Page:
April 2014

Accountability, A Dirty Word?

 

Remember Michael Moore’s movie “Sicko” ? It had quite a bit of notoriety several years ago  but I could never bring myself to watch it. Why you might ask? Although I agree that our medical system is tragically flawed and due to implode at any moment, there was a very important piece missing from that movie.You might want to call it the “elephant” in the room. Michael Moore himself appeared to be overweight and out of shape. Did he address that in his movie?

Where was personal accountability? Sometimes things happen. Cancer is one of those things. It is the result of many factors that are often out of our control (not smoking however which is in our control), but what about taking responsibility for one’s own health? Many diseases can be prevented with a healthy diet and exercise. We have the unhealthy habit in this country of blaming others when something goes wrong. What about looking within? We have great technology that can do amazing things such as opening arteries in the heart to prevent heart damage from a heart attack and removing plaque from the arteries that feed the brain to prevent damage from strokes. Even with all of this technology the true ability to prevent disease and keep things from getting to the point of needing it comes down to lifestyle choices. If you exercise, eat healthy, maintain a healthy weight, quit smoking or never start, have your blood sugar and blood pressure and cholesterol under control odds are you will not need it!

I see patients all of the time who are fatigued and achy and angry that despite optimizing their hormone levels and vitamin levels they are still tired. When I ask them whether they have incorporated exercise and healthy living into their life they say “no”. What more can be done? What will it take to turn on the light of understanding? I am still trying to find the answer to that question. Each person is different, but it is a beautiful thing to watch when a patient figures it out. I am sorry it doesn’t happen for everyone. It needs to, and I challenge Michael Moore to find that answer to that question for one of his next movies!

Hooray For Chocolate

 

There have been many reported health benefits that have been discovered regarding the consumption of dark chocolate. One of those benefits is lowering blood pressure. When subjects with mildly elevated blood pressure were given a 100-gram dark chocolate bar daily their blood pressure significantly lowered. When milk was added to that chocolate, there was no benefit.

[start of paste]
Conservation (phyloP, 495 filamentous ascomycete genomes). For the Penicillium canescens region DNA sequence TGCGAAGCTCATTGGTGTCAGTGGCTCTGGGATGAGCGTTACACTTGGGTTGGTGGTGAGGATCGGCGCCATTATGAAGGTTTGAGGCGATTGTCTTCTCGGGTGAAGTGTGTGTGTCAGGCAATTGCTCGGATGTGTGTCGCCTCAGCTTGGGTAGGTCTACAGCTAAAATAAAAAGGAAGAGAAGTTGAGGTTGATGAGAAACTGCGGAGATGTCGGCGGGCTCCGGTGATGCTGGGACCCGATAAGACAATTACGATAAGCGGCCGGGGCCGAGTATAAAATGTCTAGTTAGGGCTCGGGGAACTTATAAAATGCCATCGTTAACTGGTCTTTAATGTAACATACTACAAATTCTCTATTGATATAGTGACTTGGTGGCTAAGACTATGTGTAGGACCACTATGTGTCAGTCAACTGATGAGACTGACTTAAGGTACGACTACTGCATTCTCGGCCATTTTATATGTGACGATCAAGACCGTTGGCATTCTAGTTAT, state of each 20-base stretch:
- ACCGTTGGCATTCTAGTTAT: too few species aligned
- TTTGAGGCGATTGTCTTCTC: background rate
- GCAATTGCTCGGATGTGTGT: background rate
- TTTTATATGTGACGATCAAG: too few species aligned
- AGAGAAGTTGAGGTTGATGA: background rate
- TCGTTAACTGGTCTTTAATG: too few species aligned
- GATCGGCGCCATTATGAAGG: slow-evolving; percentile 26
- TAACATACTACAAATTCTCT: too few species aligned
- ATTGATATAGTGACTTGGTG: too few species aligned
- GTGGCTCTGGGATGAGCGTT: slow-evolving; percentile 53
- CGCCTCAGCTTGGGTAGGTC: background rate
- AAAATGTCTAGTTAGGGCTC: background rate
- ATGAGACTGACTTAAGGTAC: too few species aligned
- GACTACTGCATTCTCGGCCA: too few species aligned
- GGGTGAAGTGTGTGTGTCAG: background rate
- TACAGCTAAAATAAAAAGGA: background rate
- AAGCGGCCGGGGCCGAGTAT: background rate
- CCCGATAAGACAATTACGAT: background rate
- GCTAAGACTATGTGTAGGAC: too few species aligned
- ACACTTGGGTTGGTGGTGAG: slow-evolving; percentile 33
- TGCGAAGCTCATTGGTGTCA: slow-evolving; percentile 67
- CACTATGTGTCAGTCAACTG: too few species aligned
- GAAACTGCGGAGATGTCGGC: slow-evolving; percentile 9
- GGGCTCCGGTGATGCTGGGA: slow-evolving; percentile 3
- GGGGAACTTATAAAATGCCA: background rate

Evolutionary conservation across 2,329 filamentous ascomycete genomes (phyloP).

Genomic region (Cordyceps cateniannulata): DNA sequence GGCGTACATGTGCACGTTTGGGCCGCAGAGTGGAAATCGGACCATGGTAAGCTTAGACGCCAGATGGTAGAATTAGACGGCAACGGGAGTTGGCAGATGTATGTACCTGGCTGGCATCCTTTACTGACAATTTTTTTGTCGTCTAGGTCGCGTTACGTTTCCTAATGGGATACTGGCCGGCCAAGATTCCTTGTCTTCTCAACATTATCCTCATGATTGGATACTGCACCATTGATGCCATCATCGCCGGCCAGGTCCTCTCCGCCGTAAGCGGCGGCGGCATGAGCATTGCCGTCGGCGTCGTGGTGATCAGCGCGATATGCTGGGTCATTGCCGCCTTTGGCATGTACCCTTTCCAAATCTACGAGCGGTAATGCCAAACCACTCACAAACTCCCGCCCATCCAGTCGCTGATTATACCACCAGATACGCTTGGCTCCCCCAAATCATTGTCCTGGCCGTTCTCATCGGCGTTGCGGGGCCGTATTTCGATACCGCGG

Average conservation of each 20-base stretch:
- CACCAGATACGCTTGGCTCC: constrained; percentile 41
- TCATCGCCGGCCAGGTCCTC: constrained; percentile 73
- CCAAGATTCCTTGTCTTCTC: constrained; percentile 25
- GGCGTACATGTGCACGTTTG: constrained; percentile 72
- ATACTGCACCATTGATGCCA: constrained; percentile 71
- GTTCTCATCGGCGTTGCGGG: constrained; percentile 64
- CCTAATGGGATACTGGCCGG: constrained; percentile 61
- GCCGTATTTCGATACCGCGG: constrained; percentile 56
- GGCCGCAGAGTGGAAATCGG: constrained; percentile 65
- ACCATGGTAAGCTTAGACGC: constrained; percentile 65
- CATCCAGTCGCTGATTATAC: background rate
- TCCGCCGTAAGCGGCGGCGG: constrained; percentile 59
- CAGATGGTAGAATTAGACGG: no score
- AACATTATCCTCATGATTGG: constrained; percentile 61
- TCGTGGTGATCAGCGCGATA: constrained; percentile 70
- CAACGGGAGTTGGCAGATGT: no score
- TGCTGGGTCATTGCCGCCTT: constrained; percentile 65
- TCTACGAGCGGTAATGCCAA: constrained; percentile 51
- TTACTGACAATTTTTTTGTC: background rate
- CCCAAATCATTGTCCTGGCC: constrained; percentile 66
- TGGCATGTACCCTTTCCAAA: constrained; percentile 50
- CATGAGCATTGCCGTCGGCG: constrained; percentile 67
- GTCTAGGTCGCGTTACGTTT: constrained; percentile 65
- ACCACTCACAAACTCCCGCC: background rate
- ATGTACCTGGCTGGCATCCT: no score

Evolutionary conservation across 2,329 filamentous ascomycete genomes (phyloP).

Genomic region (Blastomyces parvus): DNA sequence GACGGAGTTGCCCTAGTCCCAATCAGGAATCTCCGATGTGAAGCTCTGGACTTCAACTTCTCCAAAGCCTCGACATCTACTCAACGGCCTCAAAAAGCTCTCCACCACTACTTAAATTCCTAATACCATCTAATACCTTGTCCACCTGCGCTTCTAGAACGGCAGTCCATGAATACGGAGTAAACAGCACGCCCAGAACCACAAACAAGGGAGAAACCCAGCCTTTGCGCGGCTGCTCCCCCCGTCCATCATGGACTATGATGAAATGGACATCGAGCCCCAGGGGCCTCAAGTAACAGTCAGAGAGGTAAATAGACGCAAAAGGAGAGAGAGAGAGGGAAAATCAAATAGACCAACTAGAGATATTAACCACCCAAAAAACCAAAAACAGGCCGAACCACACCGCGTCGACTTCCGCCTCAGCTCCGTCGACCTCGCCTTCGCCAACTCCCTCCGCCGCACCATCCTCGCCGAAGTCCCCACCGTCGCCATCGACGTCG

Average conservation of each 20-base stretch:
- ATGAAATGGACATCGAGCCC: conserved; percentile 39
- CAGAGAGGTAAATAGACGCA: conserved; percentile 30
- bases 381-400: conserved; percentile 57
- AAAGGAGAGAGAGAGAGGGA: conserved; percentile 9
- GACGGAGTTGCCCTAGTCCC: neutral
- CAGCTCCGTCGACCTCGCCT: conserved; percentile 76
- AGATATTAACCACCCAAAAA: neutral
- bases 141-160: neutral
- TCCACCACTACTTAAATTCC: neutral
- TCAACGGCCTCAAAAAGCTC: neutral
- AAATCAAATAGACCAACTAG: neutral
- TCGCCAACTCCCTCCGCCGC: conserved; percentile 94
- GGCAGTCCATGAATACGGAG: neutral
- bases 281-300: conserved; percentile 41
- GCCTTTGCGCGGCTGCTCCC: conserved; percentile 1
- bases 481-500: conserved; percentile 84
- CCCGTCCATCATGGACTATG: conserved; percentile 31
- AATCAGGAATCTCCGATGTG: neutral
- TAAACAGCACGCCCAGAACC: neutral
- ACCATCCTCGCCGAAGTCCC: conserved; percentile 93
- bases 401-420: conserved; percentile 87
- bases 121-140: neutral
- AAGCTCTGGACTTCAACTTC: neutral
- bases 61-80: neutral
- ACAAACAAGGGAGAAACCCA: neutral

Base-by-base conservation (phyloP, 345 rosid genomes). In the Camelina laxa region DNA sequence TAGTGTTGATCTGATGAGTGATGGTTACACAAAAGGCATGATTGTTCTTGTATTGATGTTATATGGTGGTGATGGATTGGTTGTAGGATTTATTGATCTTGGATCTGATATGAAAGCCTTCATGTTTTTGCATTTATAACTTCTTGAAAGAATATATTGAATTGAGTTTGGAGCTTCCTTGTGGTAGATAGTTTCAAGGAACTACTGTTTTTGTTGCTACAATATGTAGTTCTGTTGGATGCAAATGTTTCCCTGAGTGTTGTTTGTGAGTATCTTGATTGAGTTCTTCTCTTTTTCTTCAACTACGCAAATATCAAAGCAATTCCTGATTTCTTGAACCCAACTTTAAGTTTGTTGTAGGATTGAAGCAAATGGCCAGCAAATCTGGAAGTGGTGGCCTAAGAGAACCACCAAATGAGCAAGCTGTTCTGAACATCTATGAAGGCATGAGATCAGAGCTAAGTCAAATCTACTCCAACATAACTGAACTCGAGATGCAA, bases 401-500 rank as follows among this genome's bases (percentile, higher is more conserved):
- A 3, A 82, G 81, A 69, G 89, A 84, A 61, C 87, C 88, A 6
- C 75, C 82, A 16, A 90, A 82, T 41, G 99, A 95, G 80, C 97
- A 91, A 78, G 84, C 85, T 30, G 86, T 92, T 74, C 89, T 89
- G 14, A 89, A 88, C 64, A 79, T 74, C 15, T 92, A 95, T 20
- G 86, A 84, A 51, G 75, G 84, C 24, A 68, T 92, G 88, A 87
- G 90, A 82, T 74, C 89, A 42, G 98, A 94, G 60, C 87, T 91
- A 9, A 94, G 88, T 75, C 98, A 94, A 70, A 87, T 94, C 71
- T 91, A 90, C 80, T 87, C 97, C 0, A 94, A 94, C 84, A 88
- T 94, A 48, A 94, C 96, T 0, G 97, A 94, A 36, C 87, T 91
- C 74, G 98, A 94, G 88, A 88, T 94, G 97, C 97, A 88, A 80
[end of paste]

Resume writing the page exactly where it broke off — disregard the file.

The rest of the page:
In another study, researchers divided a group of 470 elderly men into groups according to how much cocoa-containing food they ate and followed them over 15 years. The men who consumed the most cocoa-containing products were half as likely to die from heart disease as those who ate the least. In addition, they were half as likely to die earlier from any cause compared to those who ate foods containing the least among of cocoa or chocolate.

Finally, a recent study has found that 85% dark chocolate can decrease liver pressures after eating a meal in those with cirrhosis of the liver. After eating, abdominal pressures rise and chocolate can reduce that pressure.

Dark chocolate contains antioxidants called flavanols. Flavanols stimulate the production of nitric oxide in the artery walls. This causes the arteries to relax and pressures to reduce. That may be the mechanism for lowering blood pressure, preventing heart disease and lowering liver pressures.

Chocolate may be the new health food, but remember it has calories. So, if you are going to eat it make sure it is the good dark chocolate and that you reduce your other calories to compensate for the addition!

April Is Stress Awareness Month

 

Spring is here and stress is in the air. There are worries over the economy, unemployment, and the state of healthcare (among other things). There are ways that each of us deals with stress -both consciously and unconsciously. Some people get sick (not a great solution);others overeat; still others drink too much alcohol. But many people have learned to work it out in a healthy way using things like exercise, meditation, yoga, and talk therapy such as cognitive behavioral therapy (CBT).

CBT is a process that looks at a person’s beliefs, and helps to change negative thought patterns.It is like teaching people to look at the cup as half full, rather than half empty.A recent study has found that ten sessions of CBT significantly improved worry in older individuals with generalized anxiety disorder.CBT has also recently been shown to have an impact on depression and health outcomes in those who have undergone cardiac bypass surgery.

If you are stressed out, you are not alone.We suggest that you look to healthy ways to deal with stress and worry.If you feel you need help and would benefit from talking to someone, you might want to find a therapist who does CBT.And of course, you can always exercise too! Are you sick of hearing that from us yet?!

 

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